Henk revealed that they have a very interesting events schedule lined up for 2021 as the Johan Cruijff ArenA – which opened on August 14, 1996 – will be celebrating 25 years of existence. He hoped that they would be able to celebrate the occasion in a “normal way”. Nevertheless, he maintained that in the COVID-19 world, the uncertainty quotient was so high that everything looks very hazy – “We are working on different scenarios. I mean optimistic, pessimistic, whatever possibilities there are we are searching – we have a full vision on everything – from strategic to very practical, from pessimistic to optimistic – for holding concerts and matches.”

He hinted that AFC Ajax might start training and exercising sessions in the stadium and they are weighing in a lot of options which is “keeping me busier than ever before”.

The first phase is resuming the league without spectators, the second phase is the 2021 season with restrictions in place, and the third phase is the 2022 league. Henk said that one must think in steps and phases – “We also think short term, midterm, long term, but, for the time being, we still hope that 2021 will be sort of the same as 2022. We hope that in 2021 we will be able to go to the matches and the concerts again and in a normal way – maybe with some medical measures, maybe with some hygiene measures in place.”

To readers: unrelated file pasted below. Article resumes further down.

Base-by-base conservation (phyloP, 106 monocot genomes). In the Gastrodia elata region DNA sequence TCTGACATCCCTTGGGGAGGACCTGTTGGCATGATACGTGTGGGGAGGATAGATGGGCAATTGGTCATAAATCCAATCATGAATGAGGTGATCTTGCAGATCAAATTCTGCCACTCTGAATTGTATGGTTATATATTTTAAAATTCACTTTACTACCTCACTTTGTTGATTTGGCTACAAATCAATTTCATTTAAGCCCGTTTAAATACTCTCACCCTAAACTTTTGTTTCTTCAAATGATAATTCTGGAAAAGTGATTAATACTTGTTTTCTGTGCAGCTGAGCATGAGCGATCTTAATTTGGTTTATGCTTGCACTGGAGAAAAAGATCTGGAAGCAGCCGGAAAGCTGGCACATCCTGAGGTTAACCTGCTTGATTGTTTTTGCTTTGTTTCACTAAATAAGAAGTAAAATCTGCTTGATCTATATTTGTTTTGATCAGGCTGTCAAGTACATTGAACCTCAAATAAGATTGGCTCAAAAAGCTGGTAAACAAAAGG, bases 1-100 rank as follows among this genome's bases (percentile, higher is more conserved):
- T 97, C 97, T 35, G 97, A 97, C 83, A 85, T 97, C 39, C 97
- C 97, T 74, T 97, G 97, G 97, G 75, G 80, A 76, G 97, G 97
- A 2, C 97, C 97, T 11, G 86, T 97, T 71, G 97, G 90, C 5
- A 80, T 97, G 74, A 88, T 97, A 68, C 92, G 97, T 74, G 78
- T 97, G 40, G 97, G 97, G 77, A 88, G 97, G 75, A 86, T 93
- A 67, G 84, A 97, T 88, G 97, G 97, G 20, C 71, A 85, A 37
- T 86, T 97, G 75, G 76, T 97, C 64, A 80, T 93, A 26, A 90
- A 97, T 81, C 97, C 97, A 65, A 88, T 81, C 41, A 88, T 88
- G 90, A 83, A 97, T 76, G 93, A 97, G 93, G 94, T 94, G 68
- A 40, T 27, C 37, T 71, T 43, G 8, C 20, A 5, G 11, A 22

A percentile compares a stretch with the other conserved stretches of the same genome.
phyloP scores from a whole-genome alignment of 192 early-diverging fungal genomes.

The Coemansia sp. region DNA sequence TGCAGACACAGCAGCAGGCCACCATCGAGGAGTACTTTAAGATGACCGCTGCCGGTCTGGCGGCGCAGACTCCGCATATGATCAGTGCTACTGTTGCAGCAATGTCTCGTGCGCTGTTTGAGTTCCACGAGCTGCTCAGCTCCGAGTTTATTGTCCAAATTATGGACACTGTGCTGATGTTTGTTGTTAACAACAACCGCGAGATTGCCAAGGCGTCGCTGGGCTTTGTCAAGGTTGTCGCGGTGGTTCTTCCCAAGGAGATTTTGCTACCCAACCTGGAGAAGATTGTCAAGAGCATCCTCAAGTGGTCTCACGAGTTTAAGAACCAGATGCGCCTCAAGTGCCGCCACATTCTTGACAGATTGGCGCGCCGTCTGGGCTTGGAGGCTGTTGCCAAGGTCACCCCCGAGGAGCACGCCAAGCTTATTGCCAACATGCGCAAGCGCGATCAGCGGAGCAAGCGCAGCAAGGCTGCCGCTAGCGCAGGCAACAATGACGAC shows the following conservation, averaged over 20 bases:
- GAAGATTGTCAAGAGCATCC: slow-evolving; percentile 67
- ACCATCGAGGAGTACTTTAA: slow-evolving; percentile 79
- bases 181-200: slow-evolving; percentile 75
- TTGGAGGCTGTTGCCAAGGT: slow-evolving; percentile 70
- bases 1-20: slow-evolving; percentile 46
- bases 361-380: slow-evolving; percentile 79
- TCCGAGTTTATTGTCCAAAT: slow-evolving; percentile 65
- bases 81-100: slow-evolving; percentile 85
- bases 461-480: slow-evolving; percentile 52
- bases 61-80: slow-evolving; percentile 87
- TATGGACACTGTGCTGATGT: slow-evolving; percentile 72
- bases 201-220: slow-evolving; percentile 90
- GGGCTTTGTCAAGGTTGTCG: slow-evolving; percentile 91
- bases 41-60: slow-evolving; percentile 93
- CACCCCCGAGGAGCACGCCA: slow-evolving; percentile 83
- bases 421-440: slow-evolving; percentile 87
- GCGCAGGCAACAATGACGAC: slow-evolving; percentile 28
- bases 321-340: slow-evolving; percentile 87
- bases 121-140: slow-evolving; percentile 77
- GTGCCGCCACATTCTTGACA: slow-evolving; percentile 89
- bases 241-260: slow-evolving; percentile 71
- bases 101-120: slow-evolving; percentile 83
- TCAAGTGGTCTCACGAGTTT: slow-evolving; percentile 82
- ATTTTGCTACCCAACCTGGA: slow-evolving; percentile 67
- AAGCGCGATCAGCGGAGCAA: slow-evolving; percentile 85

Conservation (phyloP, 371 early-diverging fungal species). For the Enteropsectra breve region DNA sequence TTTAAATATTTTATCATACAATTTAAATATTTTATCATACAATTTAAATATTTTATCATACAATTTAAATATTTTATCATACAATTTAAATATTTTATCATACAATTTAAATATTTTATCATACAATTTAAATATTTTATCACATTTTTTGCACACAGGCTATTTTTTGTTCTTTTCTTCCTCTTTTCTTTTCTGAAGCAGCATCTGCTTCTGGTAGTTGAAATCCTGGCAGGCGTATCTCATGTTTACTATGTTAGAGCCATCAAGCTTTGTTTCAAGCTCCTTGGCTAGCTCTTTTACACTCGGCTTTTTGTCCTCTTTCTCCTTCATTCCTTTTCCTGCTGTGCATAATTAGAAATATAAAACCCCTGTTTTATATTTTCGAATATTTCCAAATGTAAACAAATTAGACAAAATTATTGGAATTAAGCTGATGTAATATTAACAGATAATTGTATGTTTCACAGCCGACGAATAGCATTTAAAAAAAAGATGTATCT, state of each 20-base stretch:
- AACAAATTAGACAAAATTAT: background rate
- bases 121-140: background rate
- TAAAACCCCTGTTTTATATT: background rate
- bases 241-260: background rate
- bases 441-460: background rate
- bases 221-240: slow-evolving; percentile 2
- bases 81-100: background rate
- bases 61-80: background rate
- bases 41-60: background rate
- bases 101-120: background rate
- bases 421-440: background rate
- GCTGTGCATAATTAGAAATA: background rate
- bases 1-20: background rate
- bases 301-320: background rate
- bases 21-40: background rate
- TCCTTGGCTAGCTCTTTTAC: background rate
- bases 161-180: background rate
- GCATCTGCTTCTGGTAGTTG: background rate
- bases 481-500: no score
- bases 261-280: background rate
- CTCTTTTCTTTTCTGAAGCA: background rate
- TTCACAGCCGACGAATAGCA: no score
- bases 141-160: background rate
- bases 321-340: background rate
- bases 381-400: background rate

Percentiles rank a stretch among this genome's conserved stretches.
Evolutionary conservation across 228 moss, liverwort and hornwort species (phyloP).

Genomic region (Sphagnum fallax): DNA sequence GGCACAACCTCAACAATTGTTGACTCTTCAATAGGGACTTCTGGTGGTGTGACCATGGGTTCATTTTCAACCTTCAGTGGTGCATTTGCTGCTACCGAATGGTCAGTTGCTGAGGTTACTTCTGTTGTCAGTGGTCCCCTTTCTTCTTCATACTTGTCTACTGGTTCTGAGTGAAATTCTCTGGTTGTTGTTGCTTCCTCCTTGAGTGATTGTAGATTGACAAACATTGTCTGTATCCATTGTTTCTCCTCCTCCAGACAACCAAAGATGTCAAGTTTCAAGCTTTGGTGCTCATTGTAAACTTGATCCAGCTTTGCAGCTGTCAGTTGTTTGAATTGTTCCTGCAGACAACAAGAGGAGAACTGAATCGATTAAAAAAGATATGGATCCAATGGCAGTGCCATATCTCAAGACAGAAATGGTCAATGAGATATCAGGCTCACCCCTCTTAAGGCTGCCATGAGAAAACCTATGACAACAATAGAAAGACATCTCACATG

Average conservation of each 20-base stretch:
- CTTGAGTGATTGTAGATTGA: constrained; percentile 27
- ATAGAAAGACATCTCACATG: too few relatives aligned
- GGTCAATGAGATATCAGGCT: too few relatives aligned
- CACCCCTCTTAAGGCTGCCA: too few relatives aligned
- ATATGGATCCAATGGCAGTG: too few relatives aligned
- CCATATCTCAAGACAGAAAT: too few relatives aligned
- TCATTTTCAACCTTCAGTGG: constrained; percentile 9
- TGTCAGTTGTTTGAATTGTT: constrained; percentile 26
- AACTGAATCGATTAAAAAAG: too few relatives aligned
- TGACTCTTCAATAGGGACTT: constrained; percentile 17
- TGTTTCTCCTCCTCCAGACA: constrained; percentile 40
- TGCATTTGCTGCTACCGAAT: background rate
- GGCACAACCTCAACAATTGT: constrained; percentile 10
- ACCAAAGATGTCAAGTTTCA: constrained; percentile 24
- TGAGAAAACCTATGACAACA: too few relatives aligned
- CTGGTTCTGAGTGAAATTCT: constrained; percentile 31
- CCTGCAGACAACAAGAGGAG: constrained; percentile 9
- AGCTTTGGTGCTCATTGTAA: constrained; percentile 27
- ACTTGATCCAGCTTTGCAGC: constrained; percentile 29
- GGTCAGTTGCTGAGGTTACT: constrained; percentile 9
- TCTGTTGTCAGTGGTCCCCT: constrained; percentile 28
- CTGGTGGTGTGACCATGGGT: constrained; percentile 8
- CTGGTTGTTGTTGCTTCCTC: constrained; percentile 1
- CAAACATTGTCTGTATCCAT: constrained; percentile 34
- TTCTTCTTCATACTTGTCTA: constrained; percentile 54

Hope floats and Henk hopes that a year later, 55,000 fans will be enjoying matches and concerts in the ArenA. “The league starts in September without spectators, the league hopes that somewhere we will start again allowing people in and by the end of the league next year this time we will be fully back with a full house,” he said trying to paint a positive picture.

The horror scenario is that if “we will sit idle for another year then we will have to take very drastic measures and shut the doors on everybody and just sit back home and read a book,” the CEO stated.